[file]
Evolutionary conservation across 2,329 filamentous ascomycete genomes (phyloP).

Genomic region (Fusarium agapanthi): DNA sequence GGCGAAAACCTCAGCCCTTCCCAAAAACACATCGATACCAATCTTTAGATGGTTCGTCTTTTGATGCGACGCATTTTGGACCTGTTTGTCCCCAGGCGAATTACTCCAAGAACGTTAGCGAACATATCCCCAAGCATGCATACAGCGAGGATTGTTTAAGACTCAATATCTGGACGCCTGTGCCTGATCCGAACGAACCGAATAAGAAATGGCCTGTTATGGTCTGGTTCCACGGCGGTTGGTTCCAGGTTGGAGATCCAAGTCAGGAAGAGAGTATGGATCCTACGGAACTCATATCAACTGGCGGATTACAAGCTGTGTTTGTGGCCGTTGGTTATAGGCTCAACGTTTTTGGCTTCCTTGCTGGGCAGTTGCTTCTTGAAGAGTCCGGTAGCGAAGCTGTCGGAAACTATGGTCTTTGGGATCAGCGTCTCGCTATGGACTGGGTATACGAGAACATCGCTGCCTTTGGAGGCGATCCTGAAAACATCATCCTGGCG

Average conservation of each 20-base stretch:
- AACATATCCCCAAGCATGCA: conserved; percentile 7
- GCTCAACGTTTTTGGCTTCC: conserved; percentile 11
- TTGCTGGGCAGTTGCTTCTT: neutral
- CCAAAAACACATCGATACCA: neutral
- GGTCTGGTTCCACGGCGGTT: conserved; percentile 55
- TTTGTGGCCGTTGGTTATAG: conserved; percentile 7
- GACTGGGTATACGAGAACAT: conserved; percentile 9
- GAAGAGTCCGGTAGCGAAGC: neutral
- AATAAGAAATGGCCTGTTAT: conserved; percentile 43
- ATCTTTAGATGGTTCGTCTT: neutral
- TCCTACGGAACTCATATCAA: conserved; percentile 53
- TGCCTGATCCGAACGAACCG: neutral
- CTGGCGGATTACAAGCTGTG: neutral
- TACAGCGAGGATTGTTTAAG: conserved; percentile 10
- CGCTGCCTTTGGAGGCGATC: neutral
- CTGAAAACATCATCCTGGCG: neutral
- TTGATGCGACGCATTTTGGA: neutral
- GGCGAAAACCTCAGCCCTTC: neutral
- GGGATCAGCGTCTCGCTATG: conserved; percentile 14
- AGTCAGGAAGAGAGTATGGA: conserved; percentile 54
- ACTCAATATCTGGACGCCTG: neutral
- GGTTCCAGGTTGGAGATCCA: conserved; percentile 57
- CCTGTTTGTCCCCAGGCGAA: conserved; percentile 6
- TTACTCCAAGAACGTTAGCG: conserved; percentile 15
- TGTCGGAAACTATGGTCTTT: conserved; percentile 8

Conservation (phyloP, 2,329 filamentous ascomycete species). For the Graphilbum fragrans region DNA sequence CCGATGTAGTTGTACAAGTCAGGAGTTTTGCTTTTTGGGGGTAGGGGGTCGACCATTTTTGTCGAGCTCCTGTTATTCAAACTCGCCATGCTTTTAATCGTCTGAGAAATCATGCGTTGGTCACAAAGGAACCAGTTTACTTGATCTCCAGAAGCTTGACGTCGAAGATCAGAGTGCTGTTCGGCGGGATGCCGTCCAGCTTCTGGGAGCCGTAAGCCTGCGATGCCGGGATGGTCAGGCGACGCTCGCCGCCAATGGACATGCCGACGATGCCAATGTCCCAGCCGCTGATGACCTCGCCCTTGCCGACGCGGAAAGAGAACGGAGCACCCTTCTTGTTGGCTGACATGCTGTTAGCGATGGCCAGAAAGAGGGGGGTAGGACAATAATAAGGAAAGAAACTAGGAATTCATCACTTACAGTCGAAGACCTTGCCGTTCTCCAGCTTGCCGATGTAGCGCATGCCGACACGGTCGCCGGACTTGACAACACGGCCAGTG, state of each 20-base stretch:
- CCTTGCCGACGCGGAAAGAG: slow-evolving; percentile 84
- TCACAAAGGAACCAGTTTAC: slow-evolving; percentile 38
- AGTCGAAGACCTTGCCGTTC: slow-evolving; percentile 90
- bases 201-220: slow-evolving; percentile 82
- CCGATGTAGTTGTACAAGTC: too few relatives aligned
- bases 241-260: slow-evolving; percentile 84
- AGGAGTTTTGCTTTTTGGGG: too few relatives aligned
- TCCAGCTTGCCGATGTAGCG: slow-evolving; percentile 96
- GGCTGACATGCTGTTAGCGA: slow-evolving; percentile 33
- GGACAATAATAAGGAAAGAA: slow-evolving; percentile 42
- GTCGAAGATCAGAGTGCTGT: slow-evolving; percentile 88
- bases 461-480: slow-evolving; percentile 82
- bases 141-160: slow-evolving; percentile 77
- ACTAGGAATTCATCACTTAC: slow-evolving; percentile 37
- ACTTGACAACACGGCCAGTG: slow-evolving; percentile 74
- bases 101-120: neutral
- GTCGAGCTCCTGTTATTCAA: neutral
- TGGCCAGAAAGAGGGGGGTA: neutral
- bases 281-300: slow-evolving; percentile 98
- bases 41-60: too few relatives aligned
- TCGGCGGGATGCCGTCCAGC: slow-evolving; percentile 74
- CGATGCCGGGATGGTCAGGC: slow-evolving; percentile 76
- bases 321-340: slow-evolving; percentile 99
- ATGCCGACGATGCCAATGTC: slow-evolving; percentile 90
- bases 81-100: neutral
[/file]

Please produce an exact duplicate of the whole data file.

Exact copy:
Evolutionary conservation across 2,329 filamentous ascomycete genomes (phyloP).

Genomic region (Fusarium agapanthi): DNA sequence GGCGAAAACCTCAGCCCTTCCCAAAAACACATCGATACCAATCTTTAGATGGTTCGTCTTTTGATGCGACGCATTTTGGACCTGTTTGTCCCCAGGCGAATTACTCCAAGAACGTTAGCGAACATATCCCCAAGCATGCATACAGCGAGGATTGTTTAAGACTCAATATCTGGACGCCTGTGCCTGATCCGAACGAACCGAATAAGAAATGGCCTGTTATGGTCTGGTTCCACGGCGGTTGGTTCCAGGTTGGAGATCCAAGTCAGGAAGAGAGTATGGATCCTACGGAACTCATATCAACTGGCGGATTACAAGCTGTGTTTGTGGCCGTTGGTTATAGGCTCAACGTTTTTGGCTTCCTTGCTGGGCAGTTGCTTCTTGAAGAGTCCGGTAGCGAAGCTGTCGGAAACTATGGTCTTTGGGATCAGCGTCTCGCTATGGACTGGGTATACGAGAACATCGCTGCCTTTGGAGGCGATCCTGAAAACATCATCCTGGCG

Average conservation of each 20-base stretch:
- AACATATCCCCAAGCATGCA: conserved; percentile 7
- GCTCAACGTTTTTGGCTTCC: conserved; percentile 11
- TTGCTGGGCAGTTGCTTCTT: neutral
- CCAAAAACACATCGATACCA: neutral
- GGTCTGGTTCCACGGCGGTT: conserved; percentile 55
- TTTGTGGCCGTTGGTTATAG: conserved; percentile 7
- GACTGGGTATACGAGAACAT: conserved; percentile 9
- GAAGAGTCCGGTAGCGAAGC: neutral
- AATAAGAAATGGCCTGTTAT: conserved; percentile 43
- ATCTTTAGATGGTTCGTCTT: neutral
- TCCTACGGAACTCATATCAA: conserved; percentile 53
- TGCCTGATCCGAACGAACCG: neutral
- CTGGCGGATTACAAGCTGTG: neutral
- TACAGCGAGGATTGTTTAAG: conserved; percentile 10
- CGCTGCCTTTGGAGGCGATC: neutral
- CTGAAAACATCATCCTGGCG: neutral
- TTGATGCGACGCATTTTGGA: neutral
- GGCGAAAACCTCAGCCCTTC: neutral
- GGGATCAGCGTCTCGCTATG: conserved; percentile 14
- AGTCAGGAAGAGAGTATGGA: conserved; percentile 54
- ACTCAATATCTGGACGCCTG: neutral
- GGTTCCAGGTTGGAGATCCA: conserved; percentile 57
- CCTGTTTGTCCCCAGGCGAA: conserved; percentile 6
- TTACTCCAAGAACGTTAGCG: conserved; percentile 15
- TGTCGGAAACTATGGTCTTT: conserved; percentile 8

Conservation (phyloP, 2,329 filamentous ascomycete species). For the Graphilbum fragrans region DNA sequence CCGATGTAGTTGTACAAGTCAGGAGTTTTGCTTTTTGGGGGTAGGGGGTCGACCATTTTTGTCGAGCTCCTGTTATTCAAACTCGCCATGCTTTTAATCGTCTGAGAAATCATGCGTTGGTCACAAAGGAACCAGTTTACTTGATCTCCAGAAGCTTGACGTCGAAGATCAGAGTGCTGTTCGGCGGGATGCCGTCCAGCTTCTGGGAGCCGTAAGCCTGCGATGCCGGGATGGTCAGGCGACGCTCGCCGCCAATGGACATGCCGACGATGCCAATGTCCCAGCCGCTGATGACCTCGCCCTTGCCGACGCGGAAAGAGAACGGAGCACCCTTCTTGTTGGCTGACATGCTGTTAGCGATGGCCAGAAAGAGGGGGGTAGGACAATAATAAGGAAAGAAACTAGGAATTCATCACTTACAGTCGAAGACCTTGCCGTTCTCCAGCTTGCCGATGTAGCGCATGCCGACACGGTCGCCGGACTTGACAACACGGCCAGTG, state of each 20-base stretch:
- CCTTGCCGACGCGGAAAGAG: slow-evolving; percentile 84
- TCACAAAGGAACCAGTTTAC: slow-evolving; percentile 38
- AGTCGAAGACCTTGCCGTTC: slow-evolving; percentile 90
- bases 201-220: slow-evolving; percentile 82
- CCGATGTAGTTGTACAAGTC: too few relatives aligned
- bases 241-260: slow-evolving; percentile 84
- AGGAGTTTTGCTTTTTGGGG: too few relatives aligned
- TCCAGCTTGCCGATGTAGCG: slow-evolving; percentile 96
- GGCTGACATGCTGTTAGCGA: slow-evolving; percentile 33
- GGACAATAATAAGGAAAGAA: slow-evolving; percentile 42
- GTCGAAGATCAGAGTGCTGT: slow-evolving; percentile 88
- bases 461-480: slow-evolving; percentile 82
- bases 141-160: slow-evolving; percentile 77
- ACTAGGAATTCATCACTTAC: slow-evolving; percentile 37
- ACTTGACAACACGGCCAGTG: slow-evolving; percentile 74
- bases 101-120: neutral
- GTCGAGCTCCTGTTATTCAA: neutral
- TGGCCAGAAAGAGGGGGGTA: neutral
- bases 281-300: slow-evolving; percentile 98
- bases 41-60: too few relatives aligned
- TCGGCGGGATGCCGTCCAGC: slow-evolving; percentile 74
- CGATGCCGGGATGGTCAGGC: slow-evolving; percentile 76
- bases 321-340: slow-evolving; percentile 99
- ATGCCGACGATGCCAATGTC: slow-evolving; percentile 90
- bases 81-100: neutral